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Introduction to Individual Rights

    The right to trial by jury and the immunity from prosecution except as the result of an indictment [both of which were excluded from due process at the time Palko was decided] may have value and importance. Even so, they are not of the very essence of a scheme of ordered liberty. To abolish them is not to violate a “principle of justice so rooted in the traditions and conscience of our people as to be ranked as fundamental.” Few would be so narrow or provincial as to maintain that a fair and enlightened system of justice would be impossible without them. What is true of jury trials and indictments is true also, as the cases show, of the immunity from compulsory self-incrimination. This too might be lost, and justice still be done. …

    We reach a different plane of social and moral values when we pass to the privileges and immunities that have been taken over from the earlier articles of the federal bill of rights and brought within the Fourteenth Amendment by a process of absorption. … If the Fourteenth Amendment has absorbed them, the process of absorption has had its source in the belief that neither liberty nor justice would exist if they were sacrificed. This is true, for illustration, of freedom of thought and speech. Of that freedom one may say that it is the matrix, the indispensable condition, of nearly every other form of freedom.

    Id. at 325-327. Applying these principles, the Court concluded that, at least insofar as double jeopardy was implicated by the facts before it, no fundamental principle of justice had been violated. “The state is not attempting to wear the accused out by a multitude of cases with accumulated trials. It asks no more than this, that the case against him shall go on until there shall be a trial free from the corrosion of substantial legal error.” Id. at 328.

    Justice Cardozo’s principled approach to due process does not necessarily lead to bright-line conclusions. Quite obviously some degree of subjective judgment must be exercised in determining whether any particular right is essential to an ordered system of liberty. And later decisions by the Supreme Court have disagreed with Cardozo’s conclusion that the right to a jury trial and the privilege against compulsory self-incrimination were nonfundamental. As the application of the fundamental rights principle in Palko indicates, however, the initial tendency of the Court was to be somewhat chary of finding an “absorption” into the Fourteenth Amendment.

    A very different approach to incorporation was urged by Justice Black. In his famous dissent in Adamson v. California, 332 U.S. 46, 68 (1947), Black argued that the authors of the Fourteenth Amendment intentionally designed §1 of that Amendment to make all provisions of the first eight amendments to the Constitution applicable to the states; in other words, one purpose of §1 was, according to Black, to overturn Barron v. Mayor & City Council of Baltimore and make the entire Bill of Rights fully enforceable against the states. Black backed his argument with detailed references to the legislative history of the Fourteenth Amendment that tended to support his total-incorporation view. See 332 U.S. at 92-123 (Appendix to Black, J., dissenting). He also challenged the constitutional legitimacy of the fundamental or “natural” rights model of incorporation, seeing that approach as vesting the judiciary with an unwarranted authority to pick and choose rights according to the fashion of the day. Id. at 86-89. The net result of the Court’s approach, according to Black, was that the judiciary was free to ignore vital provisions of the Bill of Rights and at the same time create new rights that had no constitutional warrant. Both practices were, in Black’s view, contrary to the principles of limited government and to the very idea of a written Constitution.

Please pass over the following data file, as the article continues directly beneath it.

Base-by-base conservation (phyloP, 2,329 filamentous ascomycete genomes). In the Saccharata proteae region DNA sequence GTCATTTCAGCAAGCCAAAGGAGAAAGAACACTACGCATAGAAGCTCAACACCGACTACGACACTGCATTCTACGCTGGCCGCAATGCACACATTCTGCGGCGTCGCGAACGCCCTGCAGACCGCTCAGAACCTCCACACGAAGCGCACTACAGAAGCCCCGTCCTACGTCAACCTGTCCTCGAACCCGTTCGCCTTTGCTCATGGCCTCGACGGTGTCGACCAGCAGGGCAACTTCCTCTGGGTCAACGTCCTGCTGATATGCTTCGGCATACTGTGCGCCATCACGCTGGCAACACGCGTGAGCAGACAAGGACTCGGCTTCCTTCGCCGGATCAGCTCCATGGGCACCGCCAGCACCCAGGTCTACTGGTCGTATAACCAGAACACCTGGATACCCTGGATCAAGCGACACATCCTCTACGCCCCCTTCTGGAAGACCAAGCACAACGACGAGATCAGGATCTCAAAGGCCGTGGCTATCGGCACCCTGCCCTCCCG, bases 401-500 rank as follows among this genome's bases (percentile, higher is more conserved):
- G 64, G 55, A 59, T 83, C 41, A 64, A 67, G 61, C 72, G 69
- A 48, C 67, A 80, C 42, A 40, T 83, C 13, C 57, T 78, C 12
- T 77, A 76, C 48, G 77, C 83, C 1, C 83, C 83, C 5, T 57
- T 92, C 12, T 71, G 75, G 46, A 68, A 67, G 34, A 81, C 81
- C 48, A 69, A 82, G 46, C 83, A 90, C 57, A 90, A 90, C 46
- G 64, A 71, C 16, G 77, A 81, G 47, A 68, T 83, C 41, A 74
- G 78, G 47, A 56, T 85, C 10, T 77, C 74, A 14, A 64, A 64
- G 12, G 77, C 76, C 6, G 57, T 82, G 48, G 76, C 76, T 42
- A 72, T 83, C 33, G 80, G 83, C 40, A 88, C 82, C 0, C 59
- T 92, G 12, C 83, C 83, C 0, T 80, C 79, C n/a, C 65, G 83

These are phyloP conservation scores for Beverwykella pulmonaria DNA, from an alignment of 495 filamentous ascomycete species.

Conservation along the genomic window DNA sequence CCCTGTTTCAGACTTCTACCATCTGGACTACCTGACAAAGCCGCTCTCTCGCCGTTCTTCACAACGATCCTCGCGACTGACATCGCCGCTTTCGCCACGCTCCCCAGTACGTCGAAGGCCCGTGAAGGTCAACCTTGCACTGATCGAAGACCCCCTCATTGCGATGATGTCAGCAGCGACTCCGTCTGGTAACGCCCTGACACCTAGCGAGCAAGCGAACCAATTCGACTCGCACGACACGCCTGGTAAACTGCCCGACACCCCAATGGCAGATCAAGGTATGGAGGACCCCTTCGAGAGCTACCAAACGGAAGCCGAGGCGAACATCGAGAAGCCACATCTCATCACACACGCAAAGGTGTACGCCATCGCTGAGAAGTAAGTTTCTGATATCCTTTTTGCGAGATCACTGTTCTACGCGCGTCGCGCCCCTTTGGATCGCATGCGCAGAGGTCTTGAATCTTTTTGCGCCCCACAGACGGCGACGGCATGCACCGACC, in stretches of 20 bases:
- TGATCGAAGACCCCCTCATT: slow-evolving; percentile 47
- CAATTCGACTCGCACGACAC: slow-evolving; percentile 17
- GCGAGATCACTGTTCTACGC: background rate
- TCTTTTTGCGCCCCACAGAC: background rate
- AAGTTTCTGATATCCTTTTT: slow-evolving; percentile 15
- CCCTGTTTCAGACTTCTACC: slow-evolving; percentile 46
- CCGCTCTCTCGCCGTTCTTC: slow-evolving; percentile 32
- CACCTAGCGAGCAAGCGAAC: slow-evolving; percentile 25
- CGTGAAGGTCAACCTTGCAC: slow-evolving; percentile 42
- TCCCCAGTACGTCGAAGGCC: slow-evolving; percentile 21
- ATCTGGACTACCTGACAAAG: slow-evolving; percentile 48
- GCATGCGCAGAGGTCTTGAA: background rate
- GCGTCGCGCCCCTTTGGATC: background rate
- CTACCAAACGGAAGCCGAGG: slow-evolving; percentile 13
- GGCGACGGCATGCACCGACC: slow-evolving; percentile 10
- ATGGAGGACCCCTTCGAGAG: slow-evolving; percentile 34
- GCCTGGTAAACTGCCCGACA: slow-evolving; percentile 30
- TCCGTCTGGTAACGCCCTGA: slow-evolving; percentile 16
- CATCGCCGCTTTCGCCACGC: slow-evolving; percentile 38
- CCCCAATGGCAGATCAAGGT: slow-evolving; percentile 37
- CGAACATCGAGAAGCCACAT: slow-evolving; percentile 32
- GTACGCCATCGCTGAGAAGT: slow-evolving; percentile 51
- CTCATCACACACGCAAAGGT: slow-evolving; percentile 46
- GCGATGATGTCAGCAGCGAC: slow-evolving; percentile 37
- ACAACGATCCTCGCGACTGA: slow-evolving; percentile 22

During the Warren Court era, Justice John Marshall Harlan became the chief proponent of a variant of the fundamental rights model described in Palko. See Duncan v. Louisiana, 391 U.S. 145, 171-193 (1968) (Harlan, J., dissenting). In his view, Fourteenth Amendment due process embodied an evolving constitutional standard dependent only on concepts of fundamental fairness and ordered liberty, neither of which was defined or restricted by the provisions of the Bill of Rights. For Harlan, any overlap between the Bill of Rights and due process was “accidental.” Id. at 177. Even if the Fourteenth Amendment’s Due Process Clause were found to protect some of the same rights protected by the Bill of Rights, the comparable Bill of Rights provision would not be deemed literally “incorporated” into the Fourteenth Amendment. Instead, the two sets of rights would still exist separately, perhaps closely resembling each other, but still separate and distinct. In addition, Harlan’s model of due process included the possibility of embracing rights nowhere mentioned in the Constitution. See Poe v. Ullman, 367 U.S. 497, 522, 539-555 (1961) (Harlan, J., dissenting) (right of privacy).

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